The Netherlands and Belgium have not yet requested pay-outs of the first tranches of money from the NextGeneration EU fund. The pay-outs will only be made in full if both countries push through reforms to make their national pension systems more sustainable.
Between them, the two low countries are entitled to more than €9bn in pay-outs from the €800bn NextGeneration EU Fund which was launched in 2021 to help Europe recover from the COVID-19 pandemic.
Both countries included the reform of their national pension systems in the list of plans they submitted to the European Commission. To receive the funds, the two countries will have to pass legislation implementing all of the promised reforms.
The Dutch parliament passed the new Dutch pension law that paves the way for a shift from a defined benefit (DB)-based system to defined contribution (DC) just before Christmas, bringing the pay-out of the first €1.4bn tranche of COVID funds a step closer.
However, the new law can only come into effect once the Senate has also approved it. This is only expected to happen in spring.
“If the Netherlands does not pass the pension law, it will not get paid this first tranche in full, but will get a discount which is yet to be determined,” said Freek Janmaat, an economic advisor at the European Commission.
The Dutch reform plan, which was approved by the Commission in October last year, contains a list of 21 reforms, ranging from the introduction of a flight tax and an increase in the number of intensive care hospital beds to the planned pension reform.
According to a spokesperson for the Dutch Finance Ministry, the Dutch pension reform meets demands made by the European Commission to bring the country’s economy on a more sustainable footing.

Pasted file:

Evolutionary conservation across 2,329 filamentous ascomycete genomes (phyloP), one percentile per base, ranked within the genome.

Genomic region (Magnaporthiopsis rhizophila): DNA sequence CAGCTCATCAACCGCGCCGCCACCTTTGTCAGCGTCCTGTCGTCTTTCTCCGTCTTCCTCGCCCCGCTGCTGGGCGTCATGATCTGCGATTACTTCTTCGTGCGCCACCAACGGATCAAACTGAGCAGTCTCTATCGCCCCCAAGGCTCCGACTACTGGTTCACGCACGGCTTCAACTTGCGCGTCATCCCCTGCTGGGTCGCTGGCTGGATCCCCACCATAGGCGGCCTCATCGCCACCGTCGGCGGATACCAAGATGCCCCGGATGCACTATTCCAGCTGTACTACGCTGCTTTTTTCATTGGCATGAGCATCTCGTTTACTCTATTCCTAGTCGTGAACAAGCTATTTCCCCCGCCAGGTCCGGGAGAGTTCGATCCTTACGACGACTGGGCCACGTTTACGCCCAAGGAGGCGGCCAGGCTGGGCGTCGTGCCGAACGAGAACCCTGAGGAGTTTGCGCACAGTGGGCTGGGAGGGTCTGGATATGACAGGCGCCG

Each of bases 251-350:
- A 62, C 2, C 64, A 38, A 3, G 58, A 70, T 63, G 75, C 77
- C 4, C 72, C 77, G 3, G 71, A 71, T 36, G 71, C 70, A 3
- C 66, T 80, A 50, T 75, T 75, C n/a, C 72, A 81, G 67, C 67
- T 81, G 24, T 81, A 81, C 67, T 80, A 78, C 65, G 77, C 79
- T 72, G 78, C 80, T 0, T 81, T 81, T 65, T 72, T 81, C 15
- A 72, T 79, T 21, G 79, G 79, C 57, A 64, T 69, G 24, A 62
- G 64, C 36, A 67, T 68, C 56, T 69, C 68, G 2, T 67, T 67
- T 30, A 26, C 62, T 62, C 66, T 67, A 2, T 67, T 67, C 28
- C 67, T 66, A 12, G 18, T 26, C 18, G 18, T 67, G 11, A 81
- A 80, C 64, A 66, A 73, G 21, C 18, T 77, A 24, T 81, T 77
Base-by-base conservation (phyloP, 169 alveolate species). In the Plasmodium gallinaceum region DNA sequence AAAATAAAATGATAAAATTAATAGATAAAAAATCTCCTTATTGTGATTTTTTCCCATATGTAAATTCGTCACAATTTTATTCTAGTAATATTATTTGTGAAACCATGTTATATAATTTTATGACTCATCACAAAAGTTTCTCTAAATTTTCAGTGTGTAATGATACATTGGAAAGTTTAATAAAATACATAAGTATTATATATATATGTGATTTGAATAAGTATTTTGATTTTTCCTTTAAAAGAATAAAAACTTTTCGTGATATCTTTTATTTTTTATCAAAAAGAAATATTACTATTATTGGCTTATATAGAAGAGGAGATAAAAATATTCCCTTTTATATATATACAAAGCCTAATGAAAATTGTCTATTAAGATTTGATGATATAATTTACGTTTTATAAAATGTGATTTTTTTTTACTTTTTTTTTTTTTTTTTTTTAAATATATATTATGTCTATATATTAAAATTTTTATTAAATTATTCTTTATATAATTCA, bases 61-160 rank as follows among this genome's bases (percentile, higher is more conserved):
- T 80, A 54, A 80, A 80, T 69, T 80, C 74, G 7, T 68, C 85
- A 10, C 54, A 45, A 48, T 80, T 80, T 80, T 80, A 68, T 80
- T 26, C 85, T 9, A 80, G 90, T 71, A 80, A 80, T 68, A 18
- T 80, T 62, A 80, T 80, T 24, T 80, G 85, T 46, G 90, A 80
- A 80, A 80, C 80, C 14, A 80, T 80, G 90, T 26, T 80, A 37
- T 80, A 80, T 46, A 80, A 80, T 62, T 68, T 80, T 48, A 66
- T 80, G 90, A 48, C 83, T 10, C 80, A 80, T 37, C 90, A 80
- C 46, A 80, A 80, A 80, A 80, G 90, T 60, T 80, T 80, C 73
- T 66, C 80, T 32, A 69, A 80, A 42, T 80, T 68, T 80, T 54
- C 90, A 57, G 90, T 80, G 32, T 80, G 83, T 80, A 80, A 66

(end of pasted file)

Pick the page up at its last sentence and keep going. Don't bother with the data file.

“One of the recommendations for the Netherlands was to make the second pillar more transparent, intergenerationally fair and resilient to shocks,” he said.
Pension reform row in Belgium
The Netherlands was not the only country to include a reform of its pension system in its so-called recovery and resilience plan. France and Belgium have done the same, though their plans involve the first rather than the second pillar.
The French government’s plan to increase the pension age to 64, which had been shelved in 2019 but was revived recently, has been met by massive protests at home. At the same time, Belgium’s reform plan for the first pillar was rejected by the European Commission recently because it was not budget-neutral, mainly because of a proposed “pension bonus” to be given to people who keep working after their official retirement.
The country now has postponed its request for a pay-out of the first tranche of EU funds. Prime minister Alexander de Croo of the Dutch-speaking liberals proposed several measures to cut the public pension bill, but these have been refused by Belgium’s pensions minister Karine Lalieux of the French-speaking socialist party (PS), the largest coalition partner.
“The European Commission is a proponent of a pension reform that’s socially just. But it also has to be financially sustainable as Belgium has to cope with the cost of ageing,” a spokesperson for the European Commission told Belgian magazine Knack.
Commenting on the Belgian pension reform deadlock, deputy secretary-general at the Belgian pension federation PensioPlus Marc van Den Bosch called for a “balanced approach” involving both the first and second pillar.
“The coalition agreement of 2020 included the ambition of a minimum pension contribution of 3% for all workers in the second pillar.
However, a study conducted last year showed only a quarter of workers now meets this threshold. It’s up to social partners to act now, and we’re expecting a report from them in the first half of this year,” Van den Bosch added.
“This topic is indirectly linked to the discussion about the first pillar reform. The two pillars together must provide a sustainable pension for all future retirees in Belgium.”